The following video - Crash Alert is by Tony Cherniawski, from the - he envisages the possibility of the DOW back at 6000 and the S/P at 600 - Mr Cherniawski's video has the merit at least of being clear and easy to understand. For other indications that the market may be topping out and preparing to crash back down see - stock charting for beginners

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Thursday Newspaper Share Tips

Online Stock Trading for Beginners - Thursday Shares Magazine and Newspaper Share Tips


Buy Kiwara


Hold EasyJet
Hold ZincOx

Life Insurance

Buy Legal & General
Buy Prudential
Sell Standard Life


Falklands oil rumours around Rockhopper and Desire Petroleum


Tempus Share Tips

Buy JP Morgan Private Equity
Hold Cranswick
Hold Sportingbet

Rumour of the day

RBS shortlist of six European major cos. likely to make a large acquisition in the next 12 months include Diageo and Xstrata.

Bet of the day

Australia is the first G20 nation to raise interest rates, from 3% to 3.25%. The BofE has kept UK rates at 0.5%. Spreadex has a December-based UK short sterling quote of 99.41-99.45.

Tiddler to watch
Intercede reported sales up 40% on last year, its share price rose nearly 10% to 45p. FinnCap says they are making good progress outside its Western European core market and has the potential for further outperformance.


Questor Share Tips

Buy Petropavlovsk
Buy Cranswick

Amazon takes the Kindle Ebook Reader global as sales soar
Amazon cancels Royal Mail contract


Smith & Nephew falls despite talk of break-up


Investment Share Tips

Buy Nighthawk Energy
Hold United Drug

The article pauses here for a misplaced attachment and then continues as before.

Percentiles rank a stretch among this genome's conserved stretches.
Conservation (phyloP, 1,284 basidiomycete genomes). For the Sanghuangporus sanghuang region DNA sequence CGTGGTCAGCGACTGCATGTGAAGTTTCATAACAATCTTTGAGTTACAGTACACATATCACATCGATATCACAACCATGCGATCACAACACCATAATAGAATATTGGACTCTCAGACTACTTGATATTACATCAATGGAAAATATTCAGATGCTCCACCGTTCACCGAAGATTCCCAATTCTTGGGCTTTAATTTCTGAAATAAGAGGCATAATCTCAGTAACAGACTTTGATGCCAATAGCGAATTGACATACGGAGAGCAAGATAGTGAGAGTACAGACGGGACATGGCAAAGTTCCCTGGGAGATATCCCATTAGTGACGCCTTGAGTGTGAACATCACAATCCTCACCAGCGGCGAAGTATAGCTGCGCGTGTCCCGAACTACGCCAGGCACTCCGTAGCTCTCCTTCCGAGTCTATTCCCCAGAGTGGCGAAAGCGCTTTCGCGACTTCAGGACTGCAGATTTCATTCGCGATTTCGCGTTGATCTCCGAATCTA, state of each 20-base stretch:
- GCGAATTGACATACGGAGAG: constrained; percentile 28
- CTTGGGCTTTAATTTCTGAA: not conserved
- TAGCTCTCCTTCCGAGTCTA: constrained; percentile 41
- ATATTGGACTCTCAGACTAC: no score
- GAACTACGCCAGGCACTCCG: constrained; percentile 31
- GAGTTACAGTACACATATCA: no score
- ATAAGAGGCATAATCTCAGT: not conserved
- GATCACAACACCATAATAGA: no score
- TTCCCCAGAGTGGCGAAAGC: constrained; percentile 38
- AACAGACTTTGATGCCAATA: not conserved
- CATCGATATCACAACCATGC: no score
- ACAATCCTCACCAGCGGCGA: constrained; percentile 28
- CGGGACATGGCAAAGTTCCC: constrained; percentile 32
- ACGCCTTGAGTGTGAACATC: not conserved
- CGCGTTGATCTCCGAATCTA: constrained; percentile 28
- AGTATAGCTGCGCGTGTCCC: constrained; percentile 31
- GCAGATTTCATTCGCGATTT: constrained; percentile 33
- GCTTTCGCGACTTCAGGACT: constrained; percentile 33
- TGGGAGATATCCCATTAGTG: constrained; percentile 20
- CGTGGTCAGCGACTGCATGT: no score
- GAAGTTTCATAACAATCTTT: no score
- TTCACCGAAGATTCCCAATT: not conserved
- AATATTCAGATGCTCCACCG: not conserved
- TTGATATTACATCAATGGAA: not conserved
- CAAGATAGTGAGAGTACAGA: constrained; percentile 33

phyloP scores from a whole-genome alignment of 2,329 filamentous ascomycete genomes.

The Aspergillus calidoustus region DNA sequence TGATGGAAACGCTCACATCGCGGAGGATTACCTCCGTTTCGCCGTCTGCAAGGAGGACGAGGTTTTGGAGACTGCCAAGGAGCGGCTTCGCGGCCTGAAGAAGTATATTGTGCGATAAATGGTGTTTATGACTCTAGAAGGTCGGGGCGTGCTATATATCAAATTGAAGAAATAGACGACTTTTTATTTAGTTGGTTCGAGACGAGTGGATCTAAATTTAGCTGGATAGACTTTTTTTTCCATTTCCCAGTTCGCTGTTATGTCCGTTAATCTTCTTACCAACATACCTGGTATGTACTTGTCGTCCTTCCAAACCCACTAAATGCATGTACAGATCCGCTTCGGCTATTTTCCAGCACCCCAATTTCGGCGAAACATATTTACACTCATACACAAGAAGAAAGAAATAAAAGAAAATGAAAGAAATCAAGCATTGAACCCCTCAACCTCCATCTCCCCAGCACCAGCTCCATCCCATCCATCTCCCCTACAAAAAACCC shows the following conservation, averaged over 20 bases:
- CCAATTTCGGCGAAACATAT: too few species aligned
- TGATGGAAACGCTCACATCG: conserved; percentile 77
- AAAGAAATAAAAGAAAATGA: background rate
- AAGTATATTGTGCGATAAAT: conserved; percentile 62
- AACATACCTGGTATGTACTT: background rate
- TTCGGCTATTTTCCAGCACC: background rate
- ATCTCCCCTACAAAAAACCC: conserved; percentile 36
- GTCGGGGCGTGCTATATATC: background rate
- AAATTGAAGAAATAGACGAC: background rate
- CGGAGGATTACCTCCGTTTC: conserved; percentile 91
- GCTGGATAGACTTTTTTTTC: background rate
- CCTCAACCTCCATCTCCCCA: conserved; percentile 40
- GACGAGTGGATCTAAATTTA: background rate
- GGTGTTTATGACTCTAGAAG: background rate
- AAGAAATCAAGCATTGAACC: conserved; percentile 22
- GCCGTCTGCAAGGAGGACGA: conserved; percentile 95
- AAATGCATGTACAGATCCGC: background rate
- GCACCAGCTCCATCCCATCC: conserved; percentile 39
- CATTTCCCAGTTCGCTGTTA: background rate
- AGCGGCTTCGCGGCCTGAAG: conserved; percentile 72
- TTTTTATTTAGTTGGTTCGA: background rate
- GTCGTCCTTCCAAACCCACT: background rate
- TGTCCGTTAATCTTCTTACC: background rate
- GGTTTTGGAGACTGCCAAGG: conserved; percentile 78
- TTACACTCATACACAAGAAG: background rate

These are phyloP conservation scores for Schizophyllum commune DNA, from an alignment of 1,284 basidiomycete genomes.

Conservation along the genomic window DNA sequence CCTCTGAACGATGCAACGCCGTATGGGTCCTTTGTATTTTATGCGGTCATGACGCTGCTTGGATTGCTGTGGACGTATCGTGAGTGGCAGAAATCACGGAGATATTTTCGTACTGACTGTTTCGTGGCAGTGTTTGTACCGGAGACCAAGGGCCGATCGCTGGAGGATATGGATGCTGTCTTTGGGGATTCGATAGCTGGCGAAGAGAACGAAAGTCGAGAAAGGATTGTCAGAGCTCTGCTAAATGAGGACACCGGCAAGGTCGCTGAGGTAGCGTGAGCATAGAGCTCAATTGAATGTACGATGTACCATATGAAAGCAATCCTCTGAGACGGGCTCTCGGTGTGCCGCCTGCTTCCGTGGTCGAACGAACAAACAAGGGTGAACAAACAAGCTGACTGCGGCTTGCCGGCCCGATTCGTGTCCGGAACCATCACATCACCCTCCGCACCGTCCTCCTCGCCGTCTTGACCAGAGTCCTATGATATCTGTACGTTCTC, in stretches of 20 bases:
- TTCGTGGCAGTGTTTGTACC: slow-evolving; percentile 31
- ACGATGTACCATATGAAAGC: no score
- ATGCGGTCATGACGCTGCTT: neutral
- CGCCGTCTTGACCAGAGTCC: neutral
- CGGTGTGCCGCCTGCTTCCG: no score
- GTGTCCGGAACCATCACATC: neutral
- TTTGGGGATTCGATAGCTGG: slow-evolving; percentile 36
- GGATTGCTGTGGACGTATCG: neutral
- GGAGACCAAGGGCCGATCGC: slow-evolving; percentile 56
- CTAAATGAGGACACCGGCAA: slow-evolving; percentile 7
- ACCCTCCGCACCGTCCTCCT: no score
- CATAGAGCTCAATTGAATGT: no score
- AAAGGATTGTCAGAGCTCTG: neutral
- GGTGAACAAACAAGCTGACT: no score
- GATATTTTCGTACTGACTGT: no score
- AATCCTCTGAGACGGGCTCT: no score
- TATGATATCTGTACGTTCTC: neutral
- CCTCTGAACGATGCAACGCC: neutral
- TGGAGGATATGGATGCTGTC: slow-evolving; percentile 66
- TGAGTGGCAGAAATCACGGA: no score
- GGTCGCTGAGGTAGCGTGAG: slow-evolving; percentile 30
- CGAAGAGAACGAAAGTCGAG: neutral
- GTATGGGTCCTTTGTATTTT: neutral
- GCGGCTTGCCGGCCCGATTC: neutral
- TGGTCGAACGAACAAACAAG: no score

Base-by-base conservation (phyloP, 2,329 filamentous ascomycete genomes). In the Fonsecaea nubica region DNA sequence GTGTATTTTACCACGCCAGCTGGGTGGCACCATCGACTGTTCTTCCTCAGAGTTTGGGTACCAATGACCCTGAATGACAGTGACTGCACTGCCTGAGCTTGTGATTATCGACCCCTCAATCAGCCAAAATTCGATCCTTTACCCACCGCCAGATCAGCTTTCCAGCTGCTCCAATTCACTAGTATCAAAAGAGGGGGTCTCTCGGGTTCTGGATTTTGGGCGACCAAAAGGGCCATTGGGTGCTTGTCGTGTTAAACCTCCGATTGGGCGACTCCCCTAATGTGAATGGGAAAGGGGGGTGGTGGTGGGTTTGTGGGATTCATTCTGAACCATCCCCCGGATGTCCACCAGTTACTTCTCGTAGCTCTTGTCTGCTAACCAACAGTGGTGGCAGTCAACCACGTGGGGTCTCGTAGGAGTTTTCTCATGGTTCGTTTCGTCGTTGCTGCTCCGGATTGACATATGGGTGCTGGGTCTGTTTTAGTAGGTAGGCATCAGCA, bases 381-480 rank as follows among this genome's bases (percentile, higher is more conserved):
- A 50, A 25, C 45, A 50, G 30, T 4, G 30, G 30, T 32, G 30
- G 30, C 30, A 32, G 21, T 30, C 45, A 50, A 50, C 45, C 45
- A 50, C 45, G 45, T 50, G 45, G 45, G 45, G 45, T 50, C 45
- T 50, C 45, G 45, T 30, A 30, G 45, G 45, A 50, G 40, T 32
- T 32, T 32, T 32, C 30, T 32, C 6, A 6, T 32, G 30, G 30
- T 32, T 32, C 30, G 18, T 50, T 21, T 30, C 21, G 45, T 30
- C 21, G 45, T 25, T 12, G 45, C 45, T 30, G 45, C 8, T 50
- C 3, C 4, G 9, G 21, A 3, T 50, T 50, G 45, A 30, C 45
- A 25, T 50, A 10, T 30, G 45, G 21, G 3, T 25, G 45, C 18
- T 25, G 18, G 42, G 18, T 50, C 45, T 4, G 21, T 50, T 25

Buy Shepherd Neame


Circle Oil up on rumours of huge oil discovery in Egypt

Homte : Online Stock Trading for Beginners


Online Trading Tuesday Newspaper Tips

Online Stock Trading for Beginners - Tuesday Newspaper Share Tips


Britvic supported by Pepsico bid rumours


Speculative buy - Lonmin
Solid hold - PZ Cussons
Immunodiagnostic Systems - Pass


Price of govt/ help for RBS and Lloyds could be to get rid of 10% of customers

Talk that Innovation Group has rejected a bid from EXL Service Holdings of New York

Rumours that Matalan may be up for sale

Bet of the day: Sainsbury

Tiddler to watch - Animalcare

Questor Share Tips

Buy CVS Group
Buy Standard Chartered

Investment Share Tips

Buy Tesco
Sell Wolfson Microelectronics
Buy Eros International


Punters betting on a 139p/share bid for 888 Holdings by Ladbrokes
Britvic up on Diageo bid speculation
Gulf Keystone Petroleum excited by Chinese bid speculation


Rumours that Russian and Chinese predators are looking at Gulf Keystone Petroleum

Related posts - Stock charts trend lines at critical juncture -


Stock Markets at Crtiical Juncture

Online Stock Trading for Beginners - Stock Charting for Beginners

The stock market appears to be at a critical juncture right now. There are many people expecting a significant correction or possibly even a crash back to the March lows. The reason being that the markets have bounced around 50% since and that is exactly what happened back in 1929. In 1929 the bear market lasted 34 months, this time round from October 2007 to March 2009 was only 17 months if we add the 6 month since march then there could be still another 11 months to go to make it 34 months of a bear market.